While the specification documents themselves have to go into
   meticulous details on every aspect of their protocols, they are the
   ultimate reference source and are the recommended reading if this
   basic overview is not sufficient.






















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3.  Informational Drafts

3.1.  Implementation

   In the IETF, a separate working group is working on informational
   documents concerning guidance in lightweight implementation of
   protocols, the LWIG working group.  LWIG has several drafts pertinent
   here:

   [I-D.ietf-lwig-guidance] is the main working document of the WG.  It
   contains some discussion about CoAP implementation in its section
   3.4.2, including the efficient representation of managing duplicate
   detection state.  [I-D.kovatsch-lwig-class1-coap] contains additional
   considerations that, over time, might move into
   [I-D.ietf-lwig-guidance].

   [I-D.castellani-lwig-coap-separate-responses] contains some examples
   for message exchanges, focusing on elaborating exchanges involving
   separate responses.

   Two drafts show how to build minimal implementations of security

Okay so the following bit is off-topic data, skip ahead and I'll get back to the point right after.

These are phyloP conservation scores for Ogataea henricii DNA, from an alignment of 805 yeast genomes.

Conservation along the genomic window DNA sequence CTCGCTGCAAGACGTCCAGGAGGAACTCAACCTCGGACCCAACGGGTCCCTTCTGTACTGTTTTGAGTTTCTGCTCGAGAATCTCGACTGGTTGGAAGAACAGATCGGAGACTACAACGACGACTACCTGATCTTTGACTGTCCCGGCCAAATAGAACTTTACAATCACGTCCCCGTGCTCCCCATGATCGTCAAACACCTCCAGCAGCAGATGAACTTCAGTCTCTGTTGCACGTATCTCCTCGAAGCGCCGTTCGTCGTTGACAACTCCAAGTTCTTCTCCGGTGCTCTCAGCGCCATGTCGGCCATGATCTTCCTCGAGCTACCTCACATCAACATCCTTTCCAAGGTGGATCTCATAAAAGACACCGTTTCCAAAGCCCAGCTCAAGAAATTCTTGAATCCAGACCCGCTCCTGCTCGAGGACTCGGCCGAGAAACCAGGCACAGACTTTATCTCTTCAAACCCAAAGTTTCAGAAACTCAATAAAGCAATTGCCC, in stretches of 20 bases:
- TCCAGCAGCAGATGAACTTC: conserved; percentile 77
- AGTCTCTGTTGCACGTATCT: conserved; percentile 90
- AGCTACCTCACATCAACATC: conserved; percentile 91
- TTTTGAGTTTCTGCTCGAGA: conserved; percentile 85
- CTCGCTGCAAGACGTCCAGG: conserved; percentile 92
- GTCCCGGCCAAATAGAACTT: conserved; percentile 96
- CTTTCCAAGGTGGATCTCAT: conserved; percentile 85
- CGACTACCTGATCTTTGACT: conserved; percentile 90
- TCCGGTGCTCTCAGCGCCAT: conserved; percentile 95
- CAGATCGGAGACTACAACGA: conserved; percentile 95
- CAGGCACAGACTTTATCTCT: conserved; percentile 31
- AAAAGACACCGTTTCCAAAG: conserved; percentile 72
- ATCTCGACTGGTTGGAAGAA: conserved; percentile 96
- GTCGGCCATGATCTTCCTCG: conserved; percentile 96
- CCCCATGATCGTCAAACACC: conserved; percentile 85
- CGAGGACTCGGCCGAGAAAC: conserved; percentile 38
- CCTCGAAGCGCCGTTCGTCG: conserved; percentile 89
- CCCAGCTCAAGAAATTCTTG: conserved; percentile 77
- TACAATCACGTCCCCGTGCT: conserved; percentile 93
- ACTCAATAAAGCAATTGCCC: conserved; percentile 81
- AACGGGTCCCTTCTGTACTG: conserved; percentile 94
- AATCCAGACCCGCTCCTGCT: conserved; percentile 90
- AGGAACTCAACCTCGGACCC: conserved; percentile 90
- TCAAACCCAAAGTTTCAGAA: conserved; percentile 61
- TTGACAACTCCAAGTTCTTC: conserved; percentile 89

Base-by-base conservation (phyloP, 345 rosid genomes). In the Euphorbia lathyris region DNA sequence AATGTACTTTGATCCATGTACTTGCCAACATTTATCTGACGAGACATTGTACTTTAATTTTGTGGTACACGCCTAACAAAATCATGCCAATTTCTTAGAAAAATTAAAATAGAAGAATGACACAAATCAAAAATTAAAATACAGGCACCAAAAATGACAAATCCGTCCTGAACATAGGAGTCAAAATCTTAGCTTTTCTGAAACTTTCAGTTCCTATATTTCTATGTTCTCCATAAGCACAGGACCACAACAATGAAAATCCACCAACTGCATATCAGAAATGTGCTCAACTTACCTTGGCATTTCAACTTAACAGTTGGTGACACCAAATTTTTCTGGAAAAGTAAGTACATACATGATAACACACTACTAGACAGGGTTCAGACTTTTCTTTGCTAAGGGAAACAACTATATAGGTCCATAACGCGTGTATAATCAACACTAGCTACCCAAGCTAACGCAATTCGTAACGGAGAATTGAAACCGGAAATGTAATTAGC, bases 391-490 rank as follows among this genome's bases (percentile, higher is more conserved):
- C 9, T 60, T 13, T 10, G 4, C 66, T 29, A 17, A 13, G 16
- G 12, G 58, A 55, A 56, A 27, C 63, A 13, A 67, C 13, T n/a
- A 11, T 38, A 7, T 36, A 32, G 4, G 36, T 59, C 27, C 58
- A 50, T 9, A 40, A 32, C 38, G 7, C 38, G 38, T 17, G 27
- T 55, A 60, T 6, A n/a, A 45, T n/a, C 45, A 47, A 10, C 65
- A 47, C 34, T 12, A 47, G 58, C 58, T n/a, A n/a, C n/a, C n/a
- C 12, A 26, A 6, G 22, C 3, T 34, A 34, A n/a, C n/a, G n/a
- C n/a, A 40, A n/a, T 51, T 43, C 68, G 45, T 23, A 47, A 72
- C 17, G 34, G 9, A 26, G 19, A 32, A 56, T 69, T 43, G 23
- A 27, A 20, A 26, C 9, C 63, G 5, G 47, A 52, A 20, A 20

protocols relevant for CoAP: [I-D.tschofenig-lwig-tls-minimal] for
   TLS, which is relevant for CoAP's use of DTLS; and
   [I-D.kivinen-ipsecme-ikev2-minimal] for IKEv2, the protocol for
   setting up IPsec security associations.  See also the discussion of
   [I-D.hartke-core-codtls] in Section 3.3.

3.2.  Multicast and Group Communication

   As it is based on UDP, CoAP easily supports the use of IP multicast
   to confer messages.  However, there are difficult issues around
   making the desirable multicast applications actually work well.

   This led to an additional milestone on the CoRE charter:

   Nov 2012:  Using CoAP for group communications to IESG as
      Informational

   The informational WG draft [I-D.ietf-core-groupcomm] discusses
   fundamentals and use cases for group communication with CoAP.  In
   parts, it is still in an explorative mode and will require additional
   investigation before conclusive results become available.

   [I-D.dijk-core-groupcomm-misc] gives some additional considerations,
   listing requirements, providing some taxonomy, proposing deployment
   guidelines, and discussing approaches that are not (yet?) in the
   focus of the WG.  Its section 5 can serve as an overview over the
   status of multicast in constrained node/networks.



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3.3.  Security

   Several individual drafts analyze the issues around the security of
   constrained devices in constrained networks.

  | draft-garcia-core-security                      |     | 2012-03-26 |
  | draft-sarikaya-core-sbootstrapping              | -05 | 2012-07-10 |
  | draft-jennings-core-transitive-trust-enrollment | -01 | 2012-10-13 |

                                 Figure 1

   [I-D.garcia-core-security] in particular describes the "Thing
   Lifecycle" and discusses resulting architectural considerations.
   [I-D.jennings-core-transitive-trust-enrollment] demonstrates a
   specific approach to securing the Thing Lifecycle based on defined
   roles of security players, including a Manufacturer, an Introducer,
   and a Transfer Agent.